Today I worked here at the clinic at the parish with the surgical team and the dentist. I started off working in surgery doing pre-op on the patients and attempting to do IVs. I tried twice and failed both times. L Other than that we just waited for the patients to be taken into the surgery room. They are performing hernia surgeries and the patients wait in the post-op room until they are able to walk and feel better after the operation. I watched the second surgery, which was a relatively quick surgery and pretty simple. After bringing her out and bringing the next patient in, I got called to go help translate for the dentist because the girl who was helping him wasn’t feeling well. So I then spent a chunk of my day sitting in the dental room watched the dentist extract teeth. He really didn’t need me to translate because he does pretty well for himself so I sat, watched and got the next group of instruments and such ready for the next patient. I saw close to about 20 teeth get pulled, and most were done in like 20 minutes or less!

About 4pm I went back into the pre/post op surgery to switch it up and help out with anything that needed to be done. This is when I met a wonderful woman named Blanca Rosa. She was the last patient to get surgery and had just been sitting in the waiting/pre-op room, so I sat down next to her and started talking. I don’t know how we did it but we spent the next hour talking about her family, my family, and everything in between. Blanca then went into a ten minute talk about how I was her angel and that she saw Christ in me. She said she was so thankful for all of the doctors and nurses who come here and work because we are all angels of God and it makes her so happy to see us. I have never had anyone say something like that to me. I was kind of shocked and replied with a very shy “muchas gracias”. I told her she was an angel too, and she shook her head and said “no”. But in reality I think she is more of an angel than me. Raising three kids, cooking, cleaning and making sure everything is in order is a hard job, especially in a place such as Piura. I mean the woman had a painful hernia for 3 years! She had to deal with that pain on a daily basis, on top of all the jobs she has a mother. Shortly after, she went into surgery. While getting pulled out of the OR room I came to help pull the bed, she was starting to wake up, so I smiled at her, and she gave me the biggest smile back. I then sat with her for the next hour and a half taking her vitals and just sitting by her side. We didn’t say much this time considering her exhaustion but it is amazing how eye contact and a touch of a hand can translate across languages. It was during this time that I realized we had a special bond and even if I never see her again, I will always remember her and what I felt at that moment. After getting her out of bed and sitting her in a chair her husband came in and talked with us. It was during this time that we were talking again about her children when they said they wanted to baptize their youngest child and they wanted me to be the “madrina” or godmother. Here it is a very special honor to be a “madrina” so after I heard that my jaw literally dropped to the floor. I told them that I would love to be the godmother but due to me leaving so soon I couldn’t be the official godmother. They smile and nodded and said that I would be the honorary godmother. I had only really spent about a total of 3 hours with this woman, we spoke different languages, and yet she felt close enough to me to ask me to be the godmother of her child. I still am in awe about what happened and can’t quite wrap my head around it but I made myself promise that no matter what I will pray for my “godchild”, Blanca and the rest of her family for the rest of my life. I will probably never get to meet him, but he will be loved and prayed for everyday. I don’t even care that I worked from 7:30am-9:15pm, what is important is that I made a real connection with someone even with a language barrier and limited time.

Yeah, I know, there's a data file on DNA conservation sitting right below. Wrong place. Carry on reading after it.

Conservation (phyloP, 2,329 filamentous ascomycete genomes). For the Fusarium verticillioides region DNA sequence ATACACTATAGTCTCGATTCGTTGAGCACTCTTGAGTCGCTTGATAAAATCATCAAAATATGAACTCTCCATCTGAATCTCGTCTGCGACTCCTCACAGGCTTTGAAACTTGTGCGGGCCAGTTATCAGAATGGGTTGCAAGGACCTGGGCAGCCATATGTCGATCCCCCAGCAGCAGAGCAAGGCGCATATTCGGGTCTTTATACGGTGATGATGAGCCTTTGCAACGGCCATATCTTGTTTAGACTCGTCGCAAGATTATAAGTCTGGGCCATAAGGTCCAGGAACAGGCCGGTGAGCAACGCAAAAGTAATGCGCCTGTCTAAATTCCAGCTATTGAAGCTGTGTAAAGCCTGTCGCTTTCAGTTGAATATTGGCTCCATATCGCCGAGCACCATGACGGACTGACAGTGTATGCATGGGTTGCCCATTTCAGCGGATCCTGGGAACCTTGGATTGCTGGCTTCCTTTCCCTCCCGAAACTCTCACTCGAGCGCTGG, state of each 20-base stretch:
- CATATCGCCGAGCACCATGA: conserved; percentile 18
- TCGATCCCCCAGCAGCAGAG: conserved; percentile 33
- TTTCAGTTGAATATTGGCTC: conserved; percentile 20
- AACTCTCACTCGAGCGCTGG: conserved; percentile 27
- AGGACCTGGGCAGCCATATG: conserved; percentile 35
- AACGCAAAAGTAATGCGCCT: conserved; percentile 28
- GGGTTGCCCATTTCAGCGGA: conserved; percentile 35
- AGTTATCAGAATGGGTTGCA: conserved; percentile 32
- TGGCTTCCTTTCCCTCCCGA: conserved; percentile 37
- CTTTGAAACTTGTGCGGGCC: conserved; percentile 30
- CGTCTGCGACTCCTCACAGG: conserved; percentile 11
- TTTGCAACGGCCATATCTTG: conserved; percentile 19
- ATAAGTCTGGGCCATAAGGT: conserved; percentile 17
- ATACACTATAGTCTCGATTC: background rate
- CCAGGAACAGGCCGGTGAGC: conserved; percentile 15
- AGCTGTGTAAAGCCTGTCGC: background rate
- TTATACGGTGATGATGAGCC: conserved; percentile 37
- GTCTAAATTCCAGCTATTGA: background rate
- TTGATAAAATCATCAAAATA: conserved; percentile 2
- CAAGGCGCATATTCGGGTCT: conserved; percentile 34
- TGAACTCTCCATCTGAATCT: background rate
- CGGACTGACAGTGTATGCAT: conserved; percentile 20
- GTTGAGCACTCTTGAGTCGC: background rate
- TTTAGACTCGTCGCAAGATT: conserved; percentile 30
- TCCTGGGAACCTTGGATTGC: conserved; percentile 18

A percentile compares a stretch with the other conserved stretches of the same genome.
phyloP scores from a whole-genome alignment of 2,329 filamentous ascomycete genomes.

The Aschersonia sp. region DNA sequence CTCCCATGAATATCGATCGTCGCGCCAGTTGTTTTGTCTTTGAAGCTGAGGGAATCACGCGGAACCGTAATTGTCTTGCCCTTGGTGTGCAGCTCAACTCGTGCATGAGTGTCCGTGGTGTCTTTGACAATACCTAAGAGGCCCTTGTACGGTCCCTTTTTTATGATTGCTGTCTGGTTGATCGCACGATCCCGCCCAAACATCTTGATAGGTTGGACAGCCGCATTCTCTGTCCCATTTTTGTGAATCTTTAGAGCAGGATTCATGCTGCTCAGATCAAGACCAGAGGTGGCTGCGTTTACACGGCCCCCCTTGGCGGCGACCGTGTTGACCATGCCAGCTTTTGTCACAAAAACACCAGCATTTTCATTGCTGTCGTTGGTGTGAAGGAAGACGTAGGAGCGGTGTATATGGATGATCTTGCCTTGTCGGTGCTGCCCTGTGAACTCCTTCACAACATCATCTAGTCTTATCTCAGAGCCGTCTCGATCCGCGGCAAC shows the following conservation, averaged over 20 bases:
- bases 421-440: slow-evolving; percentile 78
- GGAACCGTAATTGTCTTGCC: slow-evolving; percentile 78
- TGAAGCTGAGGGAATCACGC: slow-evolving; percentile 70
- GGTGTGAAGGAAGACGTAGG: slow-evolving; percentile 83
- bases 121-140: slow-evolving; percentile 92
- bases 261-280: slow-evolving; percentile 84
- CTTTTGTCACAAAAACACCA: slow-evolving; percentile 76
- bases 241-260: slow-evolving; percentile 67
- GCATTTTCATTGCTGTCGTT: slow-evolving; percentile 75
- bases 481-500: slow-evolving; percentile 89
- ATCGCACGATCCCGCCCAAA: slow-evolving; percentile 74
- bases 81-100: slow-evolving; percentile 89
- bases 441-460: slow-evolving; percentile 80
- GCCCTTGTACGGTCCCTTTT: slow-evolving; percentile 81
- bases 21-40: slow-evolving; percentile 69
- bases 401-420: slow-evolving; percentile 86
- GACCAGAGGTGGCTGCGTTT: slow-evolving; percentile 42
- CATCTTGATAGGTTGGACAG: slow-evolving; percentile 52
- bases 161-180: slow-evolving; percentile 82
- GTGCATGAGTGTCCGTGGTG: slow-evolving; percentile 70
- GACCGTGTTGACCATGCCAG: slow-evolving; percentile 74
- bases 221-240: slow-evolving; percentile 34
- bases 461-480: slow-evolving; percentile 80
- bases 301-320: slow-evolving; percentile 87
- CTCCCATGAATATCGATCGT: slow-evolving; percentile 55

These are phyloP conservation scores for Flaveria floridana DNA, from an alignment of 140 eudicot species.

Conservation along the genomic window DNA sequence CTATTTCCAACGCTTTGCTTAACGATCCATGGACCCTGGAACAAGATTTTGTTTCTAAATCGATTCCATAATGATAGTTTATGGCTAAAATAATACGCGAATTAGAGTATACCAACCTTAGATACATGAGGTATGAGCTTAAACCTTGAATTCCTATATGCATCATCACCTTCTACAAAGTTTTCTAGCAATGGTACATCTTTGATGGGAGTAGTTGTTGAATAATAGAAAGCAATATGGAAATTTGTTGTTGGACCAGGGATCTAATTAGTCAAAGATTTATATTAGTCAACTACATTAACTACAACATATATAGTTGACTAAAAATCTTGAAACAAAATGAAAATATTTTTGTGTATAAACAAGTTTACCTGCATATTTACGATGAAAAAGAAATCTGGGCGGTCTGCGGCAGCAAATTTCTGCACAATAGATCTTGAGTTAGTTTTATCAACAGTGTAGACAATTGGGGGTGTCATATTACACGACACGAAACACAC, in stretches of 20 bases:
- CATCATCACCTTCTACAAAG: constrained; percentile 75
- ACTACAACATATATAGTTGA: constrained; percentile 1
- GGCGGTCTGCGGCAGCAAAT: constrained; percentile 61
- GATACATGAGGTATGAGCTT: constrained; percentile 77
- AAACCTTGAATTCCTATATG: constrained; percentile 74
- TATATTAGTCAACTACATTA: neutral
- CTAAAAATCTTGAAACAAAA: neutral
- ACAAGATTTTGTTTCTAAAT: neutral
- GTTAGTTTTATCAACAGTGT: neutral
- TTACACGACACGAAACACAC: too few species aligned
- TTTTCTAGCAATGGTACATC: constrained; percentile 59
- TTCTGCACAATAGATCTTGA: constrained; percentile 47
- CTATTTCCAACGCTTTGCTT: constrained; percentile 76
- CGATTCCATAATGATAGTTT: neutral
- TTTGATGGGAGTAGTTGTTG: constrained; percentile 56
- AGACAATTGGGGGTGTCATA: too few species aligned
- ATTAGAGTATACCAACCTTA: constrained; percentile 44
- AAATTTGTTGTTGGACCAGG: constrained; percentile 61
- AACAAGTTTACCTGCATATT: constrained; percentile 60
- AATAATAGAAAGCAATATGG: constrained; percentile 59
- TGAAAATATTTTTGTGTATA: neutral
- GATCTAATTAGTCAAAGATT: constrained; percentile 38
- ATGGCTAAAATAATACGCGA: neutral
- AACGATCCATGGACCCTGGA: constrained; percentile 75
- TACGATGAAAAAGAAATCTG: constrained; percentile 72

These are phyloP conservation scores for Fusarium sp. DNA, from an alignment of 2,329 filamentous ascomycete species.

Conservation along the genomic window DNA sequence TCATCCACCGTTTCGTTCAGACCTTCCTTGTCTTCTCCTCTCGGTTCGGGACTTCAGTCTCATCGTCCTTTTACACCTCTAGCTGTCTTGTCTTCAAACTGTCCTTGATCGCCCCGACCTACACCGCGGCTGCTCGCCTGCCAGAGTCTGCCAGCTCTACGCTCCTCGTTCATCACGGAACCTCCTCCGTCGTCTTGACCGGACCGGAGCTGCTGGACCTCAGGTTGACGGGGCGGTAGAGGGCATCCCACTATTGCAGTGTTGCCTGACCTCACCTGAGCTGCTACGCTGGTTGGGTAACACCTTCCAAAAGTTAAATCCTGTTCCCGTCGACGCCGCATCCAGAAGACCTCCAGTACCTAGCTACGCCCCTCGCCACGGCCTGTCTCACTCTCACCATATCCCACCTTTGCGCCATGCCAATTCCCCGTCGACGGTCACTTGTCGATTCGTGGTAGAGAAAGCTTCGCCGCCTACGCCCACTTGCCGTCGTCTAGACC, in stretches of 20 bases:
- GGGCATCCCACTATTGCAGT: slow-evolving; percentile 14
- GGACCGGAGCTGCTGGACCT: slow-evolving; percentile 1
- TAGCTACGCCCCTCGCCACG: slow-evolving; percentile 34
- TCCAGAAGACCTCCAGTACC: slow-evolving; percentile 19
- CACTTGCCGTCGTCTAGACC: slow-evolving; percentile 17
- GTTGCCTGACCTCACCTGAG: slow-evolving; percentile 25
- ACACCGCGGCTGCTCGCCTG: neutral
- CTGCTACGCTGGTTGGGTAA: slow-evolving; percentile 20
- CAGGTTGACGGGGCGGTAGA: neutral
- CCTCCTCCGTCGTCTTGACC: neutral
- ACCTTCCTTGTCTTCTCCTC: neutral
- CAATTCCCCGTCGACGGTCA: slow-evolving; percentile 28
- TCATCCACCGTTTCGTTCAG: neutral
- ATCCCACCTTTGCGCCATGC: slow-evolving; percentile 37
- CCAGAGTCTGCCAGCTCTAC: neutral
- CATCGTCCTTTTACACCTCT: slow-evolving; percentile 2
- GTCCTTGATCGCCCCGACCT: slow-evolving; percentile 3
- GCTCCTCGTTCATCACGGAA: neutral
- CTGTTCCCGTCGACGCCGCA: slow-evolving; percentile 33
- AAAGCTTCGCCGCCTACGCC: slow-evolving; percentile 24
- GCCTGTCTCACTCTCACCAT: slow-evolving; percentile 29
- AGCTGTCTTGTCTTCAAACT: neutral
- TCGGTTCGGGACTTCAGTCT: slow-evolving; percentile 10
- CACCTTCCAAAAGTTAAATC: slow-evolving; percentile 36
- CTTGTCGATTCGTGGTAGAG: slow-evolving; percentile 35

Thursday I was back in the pre/post op and finally got an IV! I did fail about three times in the morning but after having a learning/practicing session with Erin, one of the surgical tech nurses, I was able to get one all on my own! We only worked until/through lunch then us Marquette girls had the afternoon off to work on packing, self-evaluations and getting together things for the staff. Even with the afternoon off, there are just not enough hours in the day to get everything done! Our work is definitely cut out for us tomorrow!

Monday, July 18, 2011

Can you translate this for me?

Before starting our busy and final week in Peru, we went out to dinner for Meg and Chelsea’s birthdays! Both got to celebrate here in Piura, so us and some of our missionary friends went to this AMAZING restaurant named Cappuccino. It was so nice to get out for a little bit and enjoy food that was NOT chicken and rice! It was a great way to end our weekend and start a new week.